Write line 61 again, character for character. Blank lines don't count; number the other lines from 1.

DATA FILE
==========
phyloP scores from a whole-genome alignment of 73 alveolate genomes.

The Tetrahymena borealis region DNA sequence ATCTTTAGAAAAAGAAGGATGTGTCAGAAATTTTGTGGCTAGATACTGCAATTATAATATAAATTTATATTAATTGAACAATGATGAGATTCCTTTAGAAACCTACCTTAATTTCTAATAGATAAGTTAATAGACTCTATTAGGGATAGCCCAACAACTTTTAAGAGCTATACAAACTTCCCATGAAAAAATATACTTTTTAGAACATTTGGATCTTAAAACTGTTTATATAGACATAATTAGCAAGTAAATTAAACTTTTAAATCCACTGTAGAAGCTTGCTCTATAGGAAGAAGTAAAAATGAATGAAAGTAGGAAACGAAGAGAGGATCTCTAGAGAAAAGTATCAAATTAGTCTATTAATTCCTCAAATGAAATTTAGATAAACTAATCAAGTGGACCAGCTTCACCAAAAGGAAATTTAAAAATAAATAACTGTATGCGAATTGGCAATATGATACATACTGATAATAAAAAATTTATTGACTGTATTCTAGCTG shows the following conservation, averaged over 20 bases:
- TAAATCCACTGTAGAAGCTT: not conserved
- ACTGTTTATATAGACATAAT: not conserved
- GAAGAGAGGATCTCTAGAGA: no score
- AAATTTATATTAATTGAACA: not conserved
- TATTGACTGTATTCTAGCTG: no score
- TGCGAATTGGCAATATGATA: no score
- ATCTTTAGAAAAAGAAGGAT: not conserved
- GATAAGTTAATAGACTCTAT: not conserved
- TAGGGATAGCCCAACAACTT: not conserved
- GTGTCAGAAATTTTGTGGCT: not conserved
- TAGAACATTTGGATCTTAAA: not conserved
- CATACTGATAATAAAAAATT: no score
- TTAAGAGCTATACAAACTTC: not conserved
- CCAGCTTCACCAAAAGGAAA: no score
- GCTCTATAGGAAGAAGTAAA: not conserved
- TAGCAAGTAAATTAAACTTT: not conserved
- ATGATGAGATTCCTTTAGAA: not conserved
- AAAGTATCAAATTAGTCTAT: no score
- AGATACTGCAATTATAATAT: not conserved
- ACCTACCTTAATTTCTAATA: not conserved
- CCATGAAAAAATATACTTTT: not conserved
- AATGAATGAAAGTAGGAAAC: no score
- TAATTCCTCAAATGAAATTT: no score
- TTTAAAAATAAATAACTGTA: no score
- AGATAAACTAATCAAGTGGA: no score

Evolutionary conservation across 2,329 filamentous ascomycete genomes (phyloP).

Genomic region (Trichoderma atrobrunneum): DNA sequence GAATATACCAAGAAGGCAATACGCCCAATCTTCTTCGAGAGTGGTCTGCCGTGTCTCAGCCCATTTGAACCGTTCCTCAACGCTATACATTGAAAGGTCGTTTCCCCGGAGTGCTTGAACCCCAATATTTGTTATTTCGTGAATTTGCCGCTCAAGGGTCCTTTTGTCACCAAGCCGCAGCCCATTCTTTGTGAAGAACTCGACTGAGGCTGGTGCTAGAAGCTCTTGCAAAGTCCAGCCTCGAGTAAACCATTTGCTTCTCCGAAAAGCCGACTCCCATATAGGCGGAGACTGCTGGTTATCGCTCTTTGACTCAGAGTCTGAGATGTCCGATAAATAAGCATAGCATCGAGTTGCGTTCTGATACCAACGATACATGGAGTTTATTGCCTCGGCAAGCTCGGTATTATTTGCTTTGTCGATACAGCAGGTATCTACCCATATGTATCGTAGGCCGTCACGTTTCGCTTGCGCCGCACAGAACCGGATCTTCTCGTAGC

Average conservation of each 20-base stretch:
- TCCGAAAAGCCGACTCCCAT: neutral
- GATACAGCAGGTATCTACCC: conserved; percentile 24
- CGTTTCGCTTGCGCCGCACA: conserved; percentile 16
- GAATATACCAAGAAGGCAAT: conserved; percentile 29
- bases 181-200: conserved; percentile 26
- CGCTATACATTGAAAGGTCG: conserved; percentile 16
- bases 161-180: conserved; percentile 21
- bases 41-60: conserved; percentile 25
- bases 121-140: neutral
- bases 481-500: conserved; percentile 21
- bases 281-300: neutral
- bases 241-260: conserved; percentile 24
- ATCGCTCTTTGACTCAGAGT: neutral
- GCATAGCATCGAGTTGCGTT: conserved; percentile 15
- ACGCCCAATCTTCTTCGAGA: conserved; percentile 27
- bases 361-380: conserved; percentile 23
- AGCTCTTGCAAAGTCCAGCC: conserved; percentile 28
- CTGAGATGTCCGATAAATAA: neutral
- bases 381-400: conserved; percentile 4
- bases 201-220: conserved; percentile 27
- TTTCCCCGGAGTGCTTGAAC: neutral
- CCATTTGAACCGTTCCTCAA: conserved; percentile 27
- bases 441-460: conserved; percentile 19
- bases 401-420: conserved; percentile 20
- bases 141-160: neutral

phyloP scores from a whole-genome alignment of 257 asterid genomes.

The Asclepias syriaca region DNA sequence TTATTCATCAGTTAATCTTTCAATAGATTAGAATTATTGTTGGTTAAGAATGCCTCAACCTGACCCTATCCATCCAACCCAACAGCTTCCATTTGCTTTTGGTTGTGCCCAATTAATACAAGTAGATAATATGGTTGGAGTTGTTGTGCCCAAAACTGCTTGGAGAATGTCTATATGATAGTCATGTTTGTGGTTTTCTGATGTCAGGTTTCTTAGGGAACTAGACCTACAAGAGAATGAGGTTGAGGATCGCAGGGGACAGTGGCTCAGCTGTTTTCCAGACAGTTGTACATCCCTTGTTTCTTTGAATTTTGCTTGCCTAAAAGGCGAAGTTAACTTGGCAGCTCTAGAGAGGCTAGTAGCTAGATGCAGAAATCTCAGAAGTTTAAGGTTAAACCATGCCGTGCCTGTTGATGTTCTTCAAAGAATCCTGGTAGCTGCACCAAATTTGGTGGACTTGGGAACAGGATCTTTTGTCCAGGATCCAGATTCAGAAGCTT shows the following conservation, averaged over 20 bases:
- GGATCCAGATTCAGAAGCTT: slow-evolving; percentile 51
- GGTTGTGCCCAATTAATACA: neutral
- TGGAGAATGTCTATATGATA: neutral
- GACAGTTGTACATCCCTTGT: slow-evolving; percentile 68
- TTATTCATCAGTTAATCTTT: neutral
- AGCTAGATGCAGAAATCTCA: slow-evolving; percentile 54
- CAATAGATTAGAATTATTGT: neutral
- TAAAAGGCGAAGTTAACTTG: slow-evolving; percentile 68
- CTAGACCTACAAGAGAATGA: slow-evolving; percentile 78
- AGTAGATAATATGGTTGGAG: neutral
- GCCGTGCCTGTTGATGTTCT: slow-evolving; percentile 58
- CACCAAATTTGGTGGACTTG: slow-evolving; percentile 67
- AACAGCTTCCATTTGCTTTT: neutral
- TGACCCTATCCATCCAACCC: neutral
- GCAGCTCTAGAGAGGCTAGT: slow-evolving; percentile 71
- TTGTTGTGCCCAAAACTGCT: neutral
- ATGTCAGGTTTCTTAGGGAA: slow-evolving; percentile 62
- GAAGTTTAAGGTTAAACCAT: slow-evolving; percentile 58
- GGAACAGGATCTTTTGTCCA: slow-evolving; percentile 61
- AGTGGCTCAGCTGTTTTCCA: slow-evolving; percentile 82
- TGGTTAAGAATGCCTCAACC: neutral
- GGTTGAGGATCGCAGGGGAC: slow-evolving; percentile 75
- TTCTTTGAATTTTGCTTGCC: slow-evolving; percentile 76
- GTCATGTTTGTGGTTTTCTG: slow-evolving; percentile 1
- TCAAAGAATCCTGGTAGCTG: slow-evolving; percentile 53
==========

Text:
- GACAGTTGTACATCCCTTGT: slow-evolving; percentile 68